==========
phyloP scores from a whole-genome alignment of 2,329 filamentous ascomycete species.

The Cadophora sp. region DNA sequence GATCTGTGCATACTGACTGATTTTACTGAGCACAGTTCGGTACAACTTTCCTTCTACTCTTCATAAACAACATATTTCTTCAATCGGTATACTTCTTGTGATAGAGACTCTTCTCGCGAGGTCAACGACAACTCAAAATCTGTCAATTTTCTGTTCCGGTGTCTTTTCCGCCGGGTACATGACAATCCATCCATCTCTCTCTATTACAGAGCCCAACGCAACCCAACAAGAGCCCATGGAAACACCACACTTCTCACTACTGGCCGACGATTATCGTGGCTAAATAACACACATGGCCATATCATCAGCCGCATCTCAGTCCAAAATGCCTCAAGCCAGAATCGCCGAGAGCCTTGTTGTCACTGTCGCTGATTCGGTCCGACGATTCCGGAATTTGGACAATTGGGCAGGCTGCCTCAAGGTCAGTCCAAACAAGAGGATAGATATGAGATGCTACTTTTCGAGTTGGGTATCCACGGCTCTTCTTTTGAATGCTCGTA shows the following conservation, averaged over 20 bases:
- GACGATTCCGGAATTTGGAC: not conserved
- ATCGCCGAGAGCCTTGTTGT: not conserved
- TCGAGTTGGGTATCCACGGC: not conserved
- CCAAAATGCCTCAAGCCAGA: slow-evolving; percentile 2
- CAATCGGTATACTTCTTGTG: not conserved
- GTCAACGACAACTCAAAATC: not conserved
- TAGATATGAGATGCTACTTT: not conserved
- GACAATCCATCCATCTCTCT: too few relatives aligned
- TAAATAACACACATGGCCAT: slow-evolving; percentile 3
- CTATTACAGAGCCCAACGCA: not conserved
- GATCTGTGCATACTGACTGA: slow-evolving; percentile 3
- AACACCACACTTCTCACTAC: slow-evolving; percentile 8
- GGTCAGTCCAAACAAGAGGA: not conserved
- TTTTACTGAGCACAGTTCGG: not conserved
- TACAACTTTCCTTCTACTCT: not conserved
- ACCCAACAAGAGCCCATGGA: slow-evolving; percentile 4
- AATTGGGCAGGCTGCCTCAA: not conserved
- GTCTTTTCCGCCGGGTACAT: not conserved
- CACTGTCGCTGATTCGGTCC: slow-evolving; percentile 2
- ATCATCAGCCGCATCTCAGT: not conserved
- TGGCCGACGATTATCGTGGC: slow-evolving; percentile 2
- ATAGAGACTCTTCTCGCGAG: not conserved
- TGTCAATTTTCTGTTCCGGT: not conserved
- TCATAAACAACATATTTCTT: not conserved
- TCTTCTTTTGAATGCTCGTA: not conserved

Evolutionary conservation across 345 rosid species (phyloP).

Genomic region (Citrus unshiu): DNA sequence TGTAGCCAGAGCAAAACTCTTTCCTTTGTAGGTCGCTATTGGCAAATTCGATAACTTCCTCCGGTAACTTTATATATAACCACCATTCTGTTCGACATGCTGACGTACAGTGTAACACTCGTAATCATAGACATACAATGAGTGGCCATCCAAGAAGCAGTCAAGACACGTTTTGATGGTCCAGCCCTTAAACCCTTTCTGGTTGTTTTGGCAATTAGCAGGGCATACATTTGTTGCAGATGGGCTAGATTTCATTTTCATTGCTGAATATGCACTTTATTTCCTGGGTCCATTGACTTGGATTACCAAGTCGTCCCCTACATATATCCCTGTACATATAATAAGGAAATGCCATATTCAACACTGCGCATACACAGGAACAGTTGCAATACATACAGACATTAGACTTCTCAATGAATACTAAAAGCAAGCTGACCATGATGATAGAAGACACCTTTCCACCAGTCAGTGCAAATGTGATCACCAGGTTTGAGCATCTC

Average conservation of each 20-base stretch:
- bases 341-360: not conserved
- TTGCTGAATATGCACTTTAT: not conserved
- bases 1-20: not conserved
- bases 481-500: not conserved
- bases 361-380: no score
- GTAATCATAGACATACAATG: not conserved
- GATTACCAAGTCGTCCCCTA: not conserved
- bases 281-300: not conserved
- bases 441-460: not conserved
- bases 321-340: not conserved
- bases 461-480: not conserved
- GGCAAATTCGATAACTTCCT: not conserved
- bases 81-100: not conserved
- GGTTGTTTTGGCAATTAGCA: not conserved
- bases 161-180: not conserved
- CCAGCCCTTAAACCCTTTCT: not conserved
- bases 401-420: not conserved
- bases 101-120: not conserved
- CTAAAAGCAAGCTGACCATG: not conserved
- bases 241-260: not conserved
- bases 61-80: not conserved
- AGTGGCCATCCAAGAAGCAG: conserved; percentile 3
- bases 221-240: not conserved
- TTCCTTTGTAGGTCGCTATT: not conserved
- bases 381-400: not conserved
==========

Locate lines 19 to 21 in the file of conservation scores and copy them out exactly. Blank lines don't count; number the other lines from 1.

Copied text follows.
- AATTGGGCAGGCTGCCTCAA: not conserved
- GTCTTTTCCGCCGGGTACAT: not conserved
- CACTGTCGCTGATTCGGTCC: slow-evolving; percentile 2